Labor Saving at Limestone Quarries

Labor Saving at Limestone Quarries

By (author) 

List price: US$19.99

Currently unavailable

Add to wishlist

AbeBooks may have this title (opens in new window).

Try AbeBooks


This historic book may have numerous typos and missing text. Purchasers can download a free scanned copy of the original book (without typos) from the publisher. Not indexed. Not illustrated. 1919 edition. Excerpt: ... slicing of the fire, too large openings in the dampers of the firing door, badly warped fire doors that can not be shut tightly, leaky settings, and firing doors kept open too long., HOLES IN THE FIRE. Holes in the fire are by far the most common cause of large excess of air in the flue gases and large losses of heat up the chimney. Such holes are entirely within the control of the fireman; therefore it is evidently his duty to prevent them. The forming of holes can be avoided by firing frequently and placing the coal on the thin spots of the fuel bed. The more frequent the firing the less chance there is for holes to form. Complete directions for firing are given in the first 20 pages of Technical Paper 80, Bureau of Mines, " Hand Firing Soft Coal Under Power-Plant Boilers." It often happens that if the fireman keeps the fire level by small and frequent firings, the steam pressure rises to the blowing-off point. The rise of the steam pressure is a result of two causes--Omore coal is burned than is needed, and there is no cooling effect from air entering through holes in the fuel bed. Then the fireman, in order to avoid wasting of steam, usually fires less often and thus lets the fire burn out in spots. As soon as he discovers that the fire is burning through, he should take steps to keep the fire free from holes. If he must put on more coal than is necessary to keep the pressure up, he should reduce the draft by partly closing the uptake damper, so that the coal will burn more slowly. In other words, the amount of coal fired should be adjusted to the demand for steam, and the volume of air flowing through the fuel bed should be adjusted by the draft damper to the amount of coal that must be burned. The fireman must grasp more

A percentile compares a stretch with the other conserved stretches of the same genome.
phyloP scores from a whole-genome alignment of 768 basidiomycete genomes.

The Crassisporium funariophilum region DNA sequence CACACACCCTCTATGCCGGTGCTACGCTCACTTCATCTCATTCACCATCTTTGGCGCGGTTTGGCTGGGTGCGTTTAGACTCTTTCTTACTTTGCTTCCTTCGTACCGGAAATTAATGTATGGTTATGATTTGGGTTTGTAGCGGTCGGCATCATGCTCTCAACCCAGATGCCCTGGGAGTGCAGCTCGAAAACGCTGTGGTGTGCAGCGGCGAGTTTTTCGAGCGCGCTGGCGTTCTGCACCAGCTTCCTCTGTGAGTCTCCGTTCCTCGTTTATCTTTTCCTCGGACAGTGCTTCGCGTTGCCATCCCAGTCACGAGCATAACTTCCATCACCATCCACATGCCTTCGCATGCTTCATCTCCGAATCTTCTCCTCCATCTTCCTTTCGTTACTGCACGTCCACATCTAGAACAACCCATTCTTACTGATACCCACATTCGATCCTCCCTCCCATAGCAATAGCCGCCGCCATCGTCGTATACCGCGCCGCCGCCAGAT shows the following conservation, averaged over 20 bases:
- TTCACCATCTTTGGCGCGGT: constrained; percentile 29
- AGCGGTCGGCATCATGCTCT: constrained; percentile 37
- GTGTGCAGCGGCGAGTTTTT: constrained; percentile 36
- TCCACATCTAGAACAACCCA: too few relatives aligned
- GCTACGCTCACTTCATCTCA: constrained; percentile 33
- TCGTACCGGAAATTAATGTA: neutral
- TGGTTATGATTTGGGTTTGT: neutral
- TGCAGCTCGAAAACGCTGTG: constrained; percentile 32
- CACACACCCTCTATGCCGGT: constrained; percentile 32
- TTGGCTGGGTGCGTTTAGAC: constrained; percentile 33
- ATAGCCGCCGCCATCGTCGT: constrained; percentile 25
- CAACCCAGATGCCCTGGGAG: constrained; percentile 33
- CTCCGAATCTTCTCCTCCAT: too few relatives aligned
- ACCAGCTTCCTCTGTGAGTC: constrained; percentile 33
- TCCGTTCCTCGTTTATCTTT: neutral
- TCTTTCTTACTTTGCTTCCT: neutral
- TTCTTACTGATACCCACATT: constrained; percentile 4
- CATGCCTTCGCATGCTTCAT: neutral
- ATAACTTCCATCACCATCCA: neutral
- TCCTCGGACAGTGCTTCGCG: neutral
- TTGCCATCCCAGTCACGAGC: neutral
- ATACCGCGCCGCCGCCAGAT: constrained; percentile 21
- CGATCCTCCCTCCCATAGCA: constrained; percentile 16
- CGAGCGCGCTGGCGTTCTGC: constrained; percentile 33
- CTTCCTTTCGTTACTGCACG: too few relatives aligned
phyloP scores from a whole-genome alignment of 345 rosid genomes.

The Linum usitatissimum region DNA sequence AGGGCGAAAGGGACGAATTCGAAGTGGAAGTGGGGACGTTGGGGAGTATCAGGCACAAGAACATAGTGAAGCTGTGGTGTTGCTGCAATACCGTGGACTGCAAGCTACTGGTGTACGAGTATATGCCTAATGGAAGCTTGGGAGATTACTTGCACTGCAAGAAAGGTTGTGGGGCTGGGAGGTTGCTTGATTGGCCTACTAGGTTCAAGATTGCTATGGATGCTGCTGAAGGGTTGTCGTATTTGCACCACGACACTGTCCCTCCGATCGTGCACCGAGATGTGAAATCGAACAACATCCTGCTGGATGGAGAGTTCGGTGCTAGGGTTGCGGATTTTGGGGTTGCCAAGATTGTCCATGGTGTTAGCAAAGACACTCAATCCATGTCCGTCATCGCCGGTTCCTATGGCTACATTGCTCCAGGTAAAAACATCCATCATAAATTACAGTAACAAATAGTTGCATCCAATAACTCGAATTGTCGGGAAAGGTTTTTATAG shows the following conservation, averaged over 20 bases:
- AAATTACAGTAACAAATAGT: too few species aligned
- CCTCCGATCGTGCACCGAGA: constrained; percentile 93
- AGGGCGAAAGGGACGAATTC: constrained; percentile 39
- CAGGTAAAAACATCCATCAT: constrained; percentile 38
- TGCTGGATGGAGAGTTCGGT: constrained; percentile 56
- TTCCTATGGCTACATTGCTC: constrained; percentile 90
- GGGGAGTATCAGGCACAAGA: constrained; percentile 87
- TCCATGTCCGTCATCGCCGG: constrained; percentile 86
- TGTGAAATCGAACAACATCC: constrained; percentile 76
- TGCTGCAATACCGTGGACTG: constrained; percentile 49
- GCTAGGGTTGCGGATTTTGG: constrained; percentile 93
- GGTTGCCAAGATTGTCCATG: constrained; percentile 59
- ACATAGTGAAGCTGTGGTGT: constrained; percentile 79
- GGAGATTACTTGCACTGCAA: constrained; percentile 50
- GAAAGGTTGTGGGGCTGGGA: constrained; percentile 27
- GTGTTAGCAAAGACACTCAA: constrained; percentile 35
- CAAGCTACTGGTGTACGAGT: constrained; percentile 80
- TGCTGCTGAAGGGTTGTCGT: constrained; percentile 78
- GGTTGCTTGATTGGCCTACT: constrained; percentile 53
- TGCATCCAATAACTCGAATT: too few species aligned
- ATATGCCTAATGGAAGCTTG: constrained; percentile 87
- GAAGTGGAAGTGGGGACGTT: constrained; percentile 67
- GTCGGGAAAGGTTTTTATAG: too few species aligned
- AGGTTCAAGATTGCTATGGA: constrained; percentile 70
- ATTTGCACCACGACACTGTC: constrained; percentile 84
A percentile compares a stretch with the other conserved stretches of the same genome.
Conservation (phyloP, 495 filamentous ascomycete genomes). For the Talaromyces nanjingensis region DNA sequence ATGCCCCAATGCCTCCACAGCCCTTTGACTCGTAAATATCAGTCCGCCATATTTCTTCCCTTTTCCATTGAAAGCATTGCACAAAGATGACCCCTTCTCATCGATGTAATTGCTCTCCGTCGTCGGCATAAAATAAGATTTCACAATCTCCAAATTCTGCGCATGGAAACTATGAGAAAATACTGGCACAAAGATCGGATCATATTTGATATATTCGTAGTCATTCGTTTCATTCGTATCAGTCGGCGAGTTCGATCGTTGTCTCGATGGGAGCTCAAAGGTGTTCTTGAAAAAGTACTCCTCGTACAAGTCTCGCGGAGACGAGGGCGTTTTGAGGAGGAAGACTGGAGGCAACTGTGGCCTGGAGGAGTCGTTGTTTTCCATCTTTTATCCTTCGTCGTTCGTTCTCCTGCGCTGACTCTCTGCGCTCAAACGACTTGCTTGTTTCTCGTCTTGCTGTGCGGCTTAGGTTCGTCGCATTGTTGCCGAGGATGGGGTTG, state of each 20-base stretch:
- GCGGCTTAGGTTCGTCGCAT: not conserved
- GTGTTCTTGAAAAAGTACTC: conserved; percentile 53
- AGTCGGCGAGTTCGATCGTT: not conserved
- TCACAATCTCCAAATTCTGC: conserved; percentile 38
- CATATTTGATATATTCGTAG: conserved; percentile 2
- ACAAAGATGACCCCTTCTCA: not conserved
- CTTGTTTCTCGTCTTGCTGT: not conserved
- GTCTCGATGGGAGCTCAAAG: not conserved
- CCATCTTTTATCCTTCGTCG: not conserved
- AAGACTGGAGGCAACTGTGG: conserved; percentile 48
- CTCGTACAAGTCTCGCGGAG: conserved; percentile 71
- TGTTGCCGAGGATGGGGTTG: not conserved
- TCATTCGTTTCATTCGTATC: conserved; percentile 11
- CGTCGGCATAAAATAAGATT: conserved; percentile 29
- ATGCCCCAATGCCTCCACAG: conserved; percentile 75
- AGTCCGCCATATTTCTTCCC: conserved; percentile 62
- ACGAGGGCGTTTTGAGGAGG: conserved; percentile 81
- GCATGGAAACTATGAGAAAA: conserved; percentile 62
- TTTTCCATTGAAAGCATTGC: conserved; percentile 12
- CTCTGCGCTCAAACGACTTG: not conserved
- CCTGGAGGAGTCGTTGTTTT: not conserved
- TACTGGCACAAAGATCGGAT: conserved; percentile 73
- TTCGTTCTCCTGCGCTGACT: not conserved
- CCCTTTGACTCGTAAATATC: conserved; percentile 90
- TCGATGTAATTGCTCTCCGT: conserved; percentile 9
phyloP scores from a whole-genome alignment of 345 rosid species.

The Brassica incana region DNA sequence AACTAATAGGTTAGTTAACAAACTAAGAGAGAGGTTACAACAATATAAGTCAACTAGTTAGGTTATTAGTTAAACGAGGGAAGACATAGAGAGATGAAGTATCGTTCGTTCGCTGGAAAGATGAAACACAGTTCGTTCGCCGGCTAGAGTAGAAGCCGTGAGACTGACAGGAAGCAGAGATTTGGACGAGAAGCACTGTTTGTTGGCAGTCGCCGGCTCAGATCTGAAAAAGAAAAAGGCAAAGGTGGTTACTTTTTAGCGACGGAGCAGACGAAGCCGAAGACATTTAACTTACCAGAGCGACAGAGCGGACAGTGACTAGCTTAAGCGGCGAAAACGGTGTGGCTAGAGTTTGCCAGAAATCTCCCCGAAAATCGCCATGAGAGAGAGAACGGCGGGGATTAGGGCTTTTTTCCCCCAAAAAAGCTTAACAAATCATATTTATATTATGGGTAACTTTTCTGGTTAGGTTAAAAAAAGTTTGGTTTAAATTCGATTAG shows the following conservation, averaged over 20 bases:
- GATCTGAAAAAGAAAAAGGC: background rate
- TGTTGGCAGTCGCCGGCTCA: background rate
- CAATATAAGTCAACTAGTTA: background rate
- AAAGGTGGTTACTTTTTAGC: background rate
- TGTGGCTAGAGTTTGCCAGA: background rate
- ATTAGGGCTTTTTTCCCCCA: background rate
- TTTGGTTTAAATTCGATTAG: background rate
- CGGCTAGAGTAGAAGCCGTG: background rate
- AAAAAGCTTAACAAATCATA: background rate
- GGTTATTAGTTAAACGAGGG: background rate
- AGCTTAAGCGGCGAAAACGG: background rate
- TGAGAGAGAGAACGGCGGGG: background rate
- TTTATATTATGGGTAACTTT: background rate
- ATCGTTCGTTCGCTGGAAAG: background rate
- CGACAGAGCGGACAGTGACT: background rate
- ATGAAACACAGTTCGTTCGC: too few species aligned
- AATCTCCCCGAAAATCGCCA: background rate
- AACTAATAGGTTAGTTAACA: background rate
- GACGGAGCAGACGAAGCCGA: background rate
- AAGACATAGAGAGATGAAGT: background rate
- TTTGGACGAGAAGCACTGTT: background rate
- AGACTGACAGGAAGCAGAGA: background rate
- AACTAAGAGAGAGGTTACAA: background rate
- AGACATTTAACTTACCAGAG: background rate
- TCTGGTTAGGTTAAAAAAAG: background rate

Product details

  • Paperback | 52 pages
  • 189 x 246 x 3mm | 109g
  • Miami Fl, United States
  • English
  • black & white illustrations
  • 1236501403
  • 9781236501400